A little over six years ago, my friend, Janet Patton, the distilling industry reporter for the Lexington Herald-Leader, called me. She had been contacted by Will Arvin, one of the purchasers of the Old Taylor Distillery in Millville, Ky. and was invited to take a tour of the site and hear their plans for reviving the old distillery. She wanted to know if I would like to meet her there and join the tour. I, of course, said I would love to do so. I love walking around old distilleries and this was one I had not seen up close. I met her at the distillery and Will gave us the tour. The property was still in a rough shape since it had been closed for decades and pretty much abandoned for several years before Arvin and his business partner, Wes Murry, purchased the distillery. There were small trees and high grass growing out of buildings and over the road. The sunken garden was cleaned up some, but they were still working on clearing the weeds and planting the flowers and shrubs. The distillery was a mess, with falling ceilings and large rocks from the castle walls thrown through the roof. The original warehouse needed roof work and the later warehouse built by National Distillers, lacked barrel racks. It was going to be a difficult and expensive job to get this distillery back into shape for whiskey production. 

I would return many times over the years since that first visit, and I was always astonished at the progress that was made to improve the site. They were returning the gardens and the springhouse back to a more or less, original condition. Other parts of the site were being stabilized and made functional, but they kept some of that “industrial decay” look so that visitors could see what had been done since they acquired the site. This was costing a lot of money, and made even more difficult by having to defend themselves from a lawsuit filed against them by Buffalo Trace. Will and Wes persevered and won the lawsuit and continued to make improvements at the distillery. They hired Marianne Eaves to be their Master Distiller and she oversaw the construction of the new stills and developed mash bills for their whiskeys and started making gin and vodka to help pay the bills. The gin that they have released is a very good product and makes a great gin and tonic. The distillery improved and they finally reached a point where they could open the site to tourism. 

Marianne Eaves has since left the company and they have decided not to replace her with another Master Distiller at this time and feel confident that they have assembled enough talent in their team to continue to make good spirits. The pandemic hit just as they were hoping to get the tourism side running full time and open the site to more event rentals. This has set back their business plan by a year, but not their distilling. This year, 2020 has been a tough one, but they still have managed to release their first aged whiskey, Restoration Rye. This rye is made with 63% rye, 17% yellow corn, and 20% barley malt. Here are my tasting notes of the whiskey:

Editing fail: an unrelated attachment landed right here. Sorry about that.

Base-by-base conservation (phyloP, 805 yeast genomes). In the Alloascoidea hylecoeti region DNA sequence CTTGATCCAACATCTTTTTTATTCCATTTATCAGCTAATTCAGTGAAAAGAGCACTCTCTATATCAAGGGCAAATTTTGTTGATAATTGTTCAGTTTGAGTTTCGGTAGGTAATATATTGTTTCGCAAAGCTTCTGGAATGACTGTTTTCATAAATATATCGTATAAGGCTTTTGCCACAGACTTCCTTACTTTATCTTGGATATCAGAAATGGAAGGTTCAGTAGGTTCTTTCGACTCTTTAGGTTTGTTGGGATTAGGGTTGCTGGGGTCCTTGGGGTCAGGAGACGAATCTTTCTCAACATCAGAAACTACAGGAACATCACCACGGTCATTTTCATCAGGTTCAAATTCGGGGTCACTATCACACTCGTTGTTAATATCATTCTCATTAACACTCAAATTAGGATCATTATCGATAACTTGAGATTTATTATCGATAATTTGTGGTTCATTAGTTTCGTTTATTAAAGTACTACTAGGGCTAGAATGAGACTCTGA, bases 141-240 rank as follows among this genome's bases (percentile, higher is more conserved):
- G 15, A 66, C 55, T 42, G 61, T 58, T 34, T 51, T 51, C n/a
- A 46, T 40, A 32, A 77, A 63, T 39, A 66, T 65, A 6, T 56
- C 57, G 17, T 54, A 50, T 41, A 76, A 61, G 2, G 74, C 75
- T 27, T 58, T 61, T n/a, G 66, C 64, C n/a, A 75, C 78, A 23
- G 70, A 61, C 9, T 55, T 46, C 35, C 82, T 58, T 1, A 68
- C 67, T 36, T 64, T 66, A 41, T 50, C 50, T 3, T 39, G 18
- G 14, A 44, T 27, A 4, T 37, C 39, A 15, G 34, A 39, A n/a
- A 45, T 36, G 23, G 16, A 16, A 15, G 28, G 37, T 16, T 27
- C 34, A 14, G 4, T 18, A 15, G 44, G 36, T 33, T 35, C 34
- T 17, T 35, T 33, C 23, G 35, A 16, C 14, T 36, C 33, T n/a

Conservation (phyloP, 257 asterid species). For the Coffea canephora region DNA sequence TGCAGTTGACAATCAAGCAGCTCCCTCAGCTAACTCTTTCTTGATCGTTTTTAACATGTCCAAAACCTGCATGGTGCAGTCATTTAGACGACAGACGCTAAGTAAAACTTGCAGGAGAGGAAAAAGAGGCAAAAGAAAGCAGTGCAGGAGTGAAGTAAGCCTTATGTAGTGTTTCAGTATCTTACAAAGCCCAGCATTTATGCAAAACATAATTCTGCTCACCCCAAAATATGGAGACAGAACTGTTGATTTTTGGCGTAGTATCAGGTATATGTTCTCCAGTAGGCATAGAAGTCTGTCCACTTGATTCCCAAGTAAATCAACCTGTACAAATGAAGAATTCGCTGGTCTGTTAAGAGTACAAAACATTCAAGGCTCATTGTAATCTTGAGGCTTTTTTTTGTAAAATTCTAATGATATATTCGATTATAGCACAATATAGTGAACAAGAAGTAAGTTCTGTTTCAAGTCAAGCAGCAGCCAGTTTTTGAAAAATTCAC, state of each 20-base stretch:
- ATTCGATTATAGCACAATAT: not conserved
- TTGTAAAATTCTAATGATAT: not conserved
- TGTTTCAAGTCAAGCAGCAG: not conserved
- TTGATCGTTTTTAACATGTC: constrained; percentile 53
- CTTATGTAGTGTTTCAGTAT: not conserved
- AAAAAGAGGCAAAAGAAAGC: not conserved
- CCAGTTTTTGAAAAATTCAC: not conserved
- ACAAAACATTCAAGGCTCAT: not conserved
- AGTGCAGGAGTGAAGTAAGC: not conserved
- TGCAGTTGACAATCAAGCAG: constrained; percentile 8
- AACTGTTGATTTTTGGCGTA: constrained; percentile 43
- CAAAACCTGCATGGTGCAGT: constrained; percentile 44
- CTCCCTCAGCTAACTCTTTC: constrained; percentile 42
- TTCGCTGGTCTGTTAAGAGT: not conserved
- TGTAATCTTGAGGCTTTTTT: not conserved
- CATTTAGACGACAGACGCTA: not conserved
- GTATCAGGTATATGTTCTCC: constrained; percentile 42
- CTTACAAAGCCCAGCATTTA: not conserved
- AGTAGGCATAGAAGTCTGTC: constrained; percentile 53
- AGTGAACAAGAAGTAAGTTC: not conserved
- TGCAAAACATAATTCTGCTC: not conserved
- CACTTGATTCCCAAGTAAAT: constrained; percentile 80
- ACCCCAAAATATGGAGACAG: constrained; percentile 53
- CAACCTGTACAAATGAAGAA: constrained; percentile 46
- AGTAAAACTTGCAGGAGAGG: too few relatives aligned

Restoration Rye, Batch Two

Proof: 99

Age: Three Years

Nose: Rye grass, a little fruit – maybe citrus or apricot/peach, vanilla, with a hint of baking spice and oak.

Taste: Rye grass, apricot fruit with a hint of chocolate and vanilla, a little white pepper spice and oak. When tasted with a dried cranberry, rye grass comes forward with notes of dates and milk chocolate. When tasted with a pecan, the citrus, a hint of oranges, and apricot come forward, with less rye grassiness and spice, but a little more oak.

Finish: Medium long with some notes of dark chocolate, white pepper and oak. The dried cranberry makes the finish very peppery with some balancing notes of fruit and chocolate. The pecan makes the finish less spicy and more of a dry, oak wood finish with a little vanilla and citrus sweetness.

I would pair this fine rye whiskey with a Padron 1964 cigar. I think the cigar smoke is very complex with lots of vanilla and chocolate notes balanced by cedar spiciness and earthy tobacco that would complement the spiciness and sweeter chocolate notes of the rye.

Castle & Key has come a long way in the last six years. They have turned a derelict distillery into a real showplace for visitors and they are bottling excellent aged whiskey. The year 2021 looks to be a promising year with a covid 19 vaccine allowing for the return of tourism at the distillery and further releases of aged whiskey as well as their gins and vodka. I look forward to making a visit there later this year.

Photos Courtesy of Rosemary Miller